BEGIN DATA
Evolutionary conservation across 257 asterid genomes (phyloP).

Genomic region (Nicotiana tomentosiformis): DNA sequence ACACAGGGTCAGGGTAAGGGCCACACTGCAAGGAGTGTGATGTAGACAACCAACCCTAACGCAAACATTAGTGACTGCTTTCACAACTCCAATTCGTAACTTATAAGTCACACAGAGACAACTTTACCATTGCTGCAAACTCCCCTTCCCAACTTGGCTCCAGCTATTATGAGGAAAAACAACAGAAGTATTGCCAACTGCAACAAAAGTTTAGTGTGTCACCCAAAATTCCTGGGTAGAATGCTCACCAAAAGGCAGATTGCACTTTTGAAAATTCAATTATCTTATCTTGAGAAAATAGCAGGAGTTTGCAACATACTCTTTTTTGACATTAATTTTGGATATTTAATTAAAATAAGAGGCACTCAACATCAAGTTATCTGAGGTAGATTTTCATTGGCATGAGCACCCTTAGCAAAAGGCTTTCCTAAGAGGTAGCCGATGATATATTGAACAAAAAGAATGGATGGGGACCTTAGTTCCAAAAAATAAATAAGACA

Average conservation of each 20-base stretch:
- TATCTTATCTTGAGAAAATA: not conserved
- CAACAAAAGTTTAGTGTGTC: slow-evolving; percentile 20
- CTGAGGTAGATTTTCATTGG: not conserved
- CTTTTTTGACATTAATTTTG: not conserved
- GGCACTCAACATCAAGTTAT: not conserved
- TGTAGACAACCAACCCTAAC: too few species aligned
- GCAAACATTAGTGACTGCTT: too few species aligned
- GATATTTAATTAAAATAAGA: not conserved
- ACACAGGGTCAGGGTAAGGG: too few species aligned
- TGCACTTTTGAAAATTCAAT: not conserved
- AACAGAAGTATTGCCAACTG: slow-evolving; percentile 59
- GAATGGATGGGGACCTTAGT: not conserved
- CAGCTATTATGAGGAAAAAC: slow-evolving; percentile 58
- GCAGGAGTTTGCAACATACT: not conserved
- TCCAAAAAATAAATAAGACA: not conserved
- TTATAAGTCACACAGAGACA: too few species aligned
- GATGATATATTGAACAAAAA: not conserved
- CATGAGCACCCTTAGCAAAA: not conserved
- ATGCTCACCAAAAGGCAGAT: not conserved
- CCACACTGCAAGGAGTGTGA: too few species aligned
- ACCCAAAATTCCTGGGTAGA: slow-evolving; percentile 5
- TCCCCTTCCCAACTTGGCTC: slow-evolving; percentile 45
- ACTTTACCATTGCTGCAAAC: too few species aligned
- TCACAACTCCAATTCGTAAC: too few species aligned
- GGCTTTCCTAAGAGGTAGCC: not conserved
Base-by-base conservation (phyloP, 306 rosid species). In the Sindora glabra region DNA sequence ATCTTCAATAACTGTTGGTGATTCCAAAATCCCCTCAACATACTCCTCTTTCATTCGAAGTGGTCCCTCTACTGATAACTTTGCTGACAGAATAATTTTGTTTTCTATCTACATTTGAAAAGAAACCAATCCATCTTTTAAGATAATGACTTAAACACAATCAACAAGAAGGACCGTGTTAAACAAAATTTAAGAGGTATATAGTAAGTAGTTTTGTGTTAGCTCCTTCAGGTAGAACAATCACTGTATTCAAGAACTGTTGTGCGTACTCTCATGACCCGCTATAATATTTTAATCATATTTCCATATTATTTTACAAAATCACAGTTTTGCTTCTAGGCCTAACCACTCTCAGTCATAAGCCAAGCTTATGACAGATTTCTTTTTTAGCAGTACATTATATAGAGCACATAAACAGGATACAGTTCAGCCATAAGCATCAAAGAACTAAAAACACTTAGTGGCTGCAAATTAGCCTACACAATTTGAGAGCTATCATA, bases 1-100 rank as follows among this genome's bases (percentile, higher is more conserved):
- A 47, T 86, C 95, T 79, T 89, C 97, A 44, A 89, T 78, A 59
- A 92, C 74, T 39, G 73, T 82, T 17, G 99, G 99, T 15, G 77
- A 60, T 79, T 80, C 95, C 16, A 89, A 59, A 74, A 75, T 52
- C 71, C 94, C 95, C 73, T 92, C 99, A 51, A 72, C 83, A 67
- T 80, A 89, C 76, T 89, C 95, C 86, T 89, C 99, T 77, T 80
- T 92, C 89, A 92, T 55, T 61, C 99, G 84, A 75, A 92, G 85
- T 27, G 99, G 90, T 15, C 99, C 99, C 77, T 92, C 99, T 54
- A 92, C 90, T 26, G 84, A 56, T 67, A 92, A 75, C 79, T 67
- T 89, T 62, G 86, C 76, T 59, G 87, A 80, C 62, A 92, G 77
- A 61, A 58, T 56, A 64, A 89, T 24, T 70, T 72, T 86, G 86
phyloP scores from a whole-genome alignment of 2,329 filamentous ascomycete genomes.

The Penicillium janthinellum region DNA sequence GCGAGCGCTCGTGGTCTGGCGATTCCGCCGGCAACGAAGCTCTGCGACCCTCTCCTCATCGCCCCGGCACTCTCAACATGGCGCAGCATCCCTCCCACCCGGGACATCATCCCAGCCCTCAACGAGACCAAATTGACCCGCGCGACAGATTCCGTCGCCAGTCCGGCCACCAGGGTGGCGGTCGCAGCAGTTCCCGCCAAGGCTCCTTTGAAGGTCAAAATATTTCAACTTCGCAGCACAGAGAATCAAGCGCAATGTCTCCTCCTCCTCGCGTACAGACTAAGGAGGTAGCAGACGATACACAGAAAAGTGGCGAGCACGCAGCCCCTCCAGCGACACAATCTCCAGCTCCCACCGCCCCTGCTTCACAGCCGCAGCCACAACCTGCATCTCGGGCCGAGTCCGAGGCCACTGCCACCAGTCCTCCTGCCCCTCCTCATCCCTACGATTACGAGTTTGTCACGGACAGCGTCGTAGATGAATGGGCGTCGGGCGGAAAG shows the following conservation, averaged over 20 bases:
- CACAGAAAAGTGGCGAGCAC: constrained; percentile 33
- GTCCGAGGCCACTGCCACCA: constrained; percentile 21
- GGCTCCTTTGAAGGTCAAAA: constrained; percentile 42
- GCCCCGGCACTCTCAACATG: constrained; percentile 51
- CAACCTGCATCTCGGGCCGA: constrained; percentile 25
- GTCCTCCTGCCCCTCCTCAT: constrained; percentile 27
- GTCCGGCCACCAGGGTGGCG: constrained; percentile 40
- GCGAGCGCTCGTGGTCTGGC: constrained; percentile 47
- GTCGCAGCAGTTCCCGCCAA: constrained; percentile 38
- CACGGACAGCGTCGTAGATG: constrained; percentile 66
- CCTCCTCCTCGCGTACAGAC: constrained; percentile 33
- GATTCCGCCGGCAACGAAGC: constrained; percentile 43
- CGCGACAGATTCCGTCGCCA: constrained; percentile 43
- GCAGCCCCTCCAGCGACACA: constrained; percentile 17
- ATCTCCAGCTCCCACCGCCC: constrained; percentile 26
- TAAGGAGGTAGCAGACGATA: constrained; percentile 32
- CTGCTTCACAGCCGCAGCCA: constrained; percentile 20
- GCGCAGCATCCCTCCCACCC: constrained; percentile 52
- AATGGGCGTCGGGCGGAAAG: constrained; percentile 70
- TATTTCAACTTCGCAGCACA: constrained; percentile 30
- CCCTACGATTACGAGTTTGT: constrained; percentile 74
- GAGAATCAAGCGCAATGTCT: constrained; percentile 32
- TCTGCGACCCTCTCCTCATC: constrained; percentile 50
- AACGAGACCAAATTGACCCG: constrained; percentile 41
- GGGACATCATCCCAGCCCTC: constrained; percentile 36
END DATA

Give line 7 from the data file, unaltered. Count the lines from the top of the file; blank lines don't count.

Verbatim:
- CTTTTTTGACATTAATTTTG: not conserved